Ben Stewart

468Sydney NSW, AustraliaJoined Feb 2020


Hi, I'm Ben, currently a final year medical student at the University of Sydney. In 2023 I'll be going through the Charity Entrepreneurship Incubation Program.

 I studied an undergraduate double-degree (BA, BSc) triple-majoring in philosophy,  international relations, and neuroscience. I've spent my MD doing bits and bobs in global health. I've also conducted some research projects at the Future of Humanity Institute, the Stanford Existential Risk Initiative, the vaccine patch company Vaxxas, and the Lead Exposure Elimination Project. 


Prioritisation should consider potential for ongoing evaluation alongside expected value and evidence quality

Nice. I think we could model this to see how ease/cost of evaluation interacts with other terms when assessing overall choice-worthiness. In your example the intuition sails through because A is only marginally cheaper to implement, while B is much cheaper to evaluate. I'd like to figure out  precisely when lower evaluative costs outweigh lower implementation costs, and what that depends on. 

Your post is also akin to a preference for good feedback loops when evaluating projects, which some orgs value highly. 

How do independent researchers get access to resources?

And if that fails, you can usually contact the authors directly. Most academics are happy to have people interested in their work, and papers will have a corresponding author with an email address. Though obviously this method is only worth the bother if it's a really valuable paper for you.

Cause area: Developmental Cognitive Neuroepidemiology

This is excellent! I wrote an entry for the competition  focused on the organophosphate pesticides you mention,  here. In that report I gesture vaguely and briefly at a wider cause area of developmental neurotoxicants. However, your proposed cause area of 'developmental cognitive neuroepidemiology' is much more systematic and ambitious. It strikes me as an excellent balance between precision of approach while remaining agnostic as to areas of focus and intervention. 

Really well done!


Cause: Reducing Judicial Delay in India

Really cool, well done! I really like the explicit and quick labelling of level of evidence for each citation - I haven't seen it used outside of clinical guidelines but it seems like a nice feature given most readers are not going to look into citations.

Improving incentives in research - could we topple the h-index?

I think secondary citations would be easier like you say. And you wouldn't have to stop there - once you have the citation data, you could probably do a lot of creative things analysing the resulting graphs (graphs in the mathematical sense). I expect it's where the input data is harder to reach and scrape (like whole text) that logistical worries enter.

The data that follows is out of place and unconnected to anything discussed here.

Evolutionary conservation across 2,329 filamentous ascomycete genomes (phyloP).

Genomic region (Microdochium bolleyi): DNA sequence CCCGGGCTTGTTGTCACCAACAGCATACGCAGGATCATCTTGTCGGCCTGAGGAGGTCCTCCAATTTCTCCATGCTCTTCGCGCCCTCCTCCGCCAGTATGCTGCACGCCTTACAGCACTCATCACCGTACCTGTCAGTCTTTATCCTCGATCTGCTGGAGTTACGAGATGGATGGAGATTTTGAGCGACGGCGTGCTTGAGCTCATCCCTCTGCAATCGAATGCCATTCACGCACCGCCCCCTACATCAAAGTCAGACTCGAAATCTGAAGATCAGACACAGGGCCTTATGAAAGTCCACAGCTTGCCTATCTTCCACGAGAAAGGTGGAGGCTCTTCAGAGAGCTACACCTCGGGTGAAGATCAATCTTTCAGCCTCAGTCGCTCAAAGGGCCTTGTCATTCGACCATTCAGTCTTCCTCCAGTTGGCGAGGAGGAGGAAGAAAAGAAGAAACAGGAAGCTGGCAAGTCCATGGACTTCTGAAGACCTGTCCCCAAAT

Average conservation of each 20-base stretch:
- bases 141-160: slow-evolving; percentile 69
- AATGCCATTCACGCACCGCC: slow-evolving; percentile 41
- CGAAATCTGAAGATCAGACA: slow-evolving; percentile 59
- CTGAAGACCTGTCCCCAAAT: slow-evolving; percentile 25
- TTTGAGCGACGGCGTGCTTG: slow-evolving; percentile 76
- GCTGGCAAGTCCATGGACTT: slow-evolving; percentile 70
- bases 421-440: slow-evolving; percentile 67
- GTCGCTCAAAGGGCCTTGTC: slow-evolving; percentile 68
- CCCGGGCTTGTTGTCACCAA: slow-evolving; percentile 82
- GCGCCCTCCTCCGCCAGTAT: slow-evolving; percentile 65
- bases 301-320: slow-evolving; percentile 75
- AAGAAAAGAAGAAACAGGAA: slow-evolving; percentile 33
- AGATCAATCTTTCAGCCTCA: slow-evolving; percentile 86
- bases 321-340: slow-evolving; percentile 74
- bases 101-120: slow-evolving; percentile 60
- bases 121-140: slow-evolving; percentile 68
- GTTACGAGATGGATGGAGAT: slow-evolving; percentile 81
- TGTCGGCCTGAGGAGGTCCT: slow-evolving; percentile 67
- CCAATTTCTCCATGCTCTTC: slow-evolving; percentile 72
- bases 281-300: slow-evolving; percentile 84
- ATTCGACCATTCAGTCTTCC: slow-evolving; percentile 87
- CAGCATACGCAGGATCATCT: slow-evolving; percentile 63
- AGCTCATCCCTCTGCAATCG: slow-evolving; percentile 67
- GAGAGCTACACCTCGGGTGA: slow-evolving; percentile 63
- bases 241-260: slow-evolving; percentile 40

Yeah I don't know! I'm sure there some folks who have thought about meta-science/improving science etc. that might have good ideas.

New cause area: maternal morbidity

This is interesting, thanks! It's surprising that morbidity hasn't changed much despite progress on mortality, given significant overlap in their prevention/treatment. I think progress on maternal mortality could increase morbidity estimates because women are surviving with near-miss or chronic complications rather than dying. How big/real do you think this effect is?

Improving incentives in research - could we topple the h-index?

Thanks, this is interesting! 2 questions and a comment:

1) Would a novelty-focused metric trade off against  replication work?

2) Would resource constraints matter for choice of metric? I'm thinking that some metrics are computationally/logistically easier to gather and maintain (e.g. pre-existing citation databases), and the cost/bother of performing textual analysis to some depth of the volumes of relevant literature might be non-negligible. 

My impression from reading some Wikipedia articles ( , , ) is that there are lots of proposals for different metrics, but a common theme of criticism is the difficulty of comparing between disciplines, where field-dependent factors are critical to a metric being meaningful/useful. If this is the case, maybe a smaller version of this project would be to pick a particularly important field to EAs, and see if targeted analysis/work can propose a more relevant metric for it. 

Longtermists Should Work on AI - There is No "AI Neutral" Scenario

I don't have a deep model of AI - I mostly defer to some bodged-together aggregate of reasonable seeming approaches/people (e.g. Carlsmith/Cotra/Karnofsky/Ord/surveys).

Longtermists Should Work on AI - There is No "AI Neutral" Scenario

I'm currently involved in the UPenn tournament so can't communicate my forecasts or rationales to maintain experimental conditions, but it's at least substantially higher than 1/10,000.

And yeah, I agree complicated plans where an info-hazard makes the difference are unlikely, but info-hazards also preclude much activity and open communication about scenarios even in general. 

Longtermists Should Work on AI - There is No "AI Neutral" Scenario

I'm not sure what you mean - I agree the aggregate probability of collapse is an important parameter, but I was talking about the kinds of bio-risk scenarios that simeon_c was asking for above? 
Do I understand you right that overall risk levels should be estimated/communicated even though their components might involve info-hazards? If so, I agree, and it's tricky. They'll likely be some progress on this over the next 6-12 months with Open Phil's project to quantify bio-risk, and (to some extent) the results of UPenn's hybrid forecasting/persuasion tournament on existential risks. 

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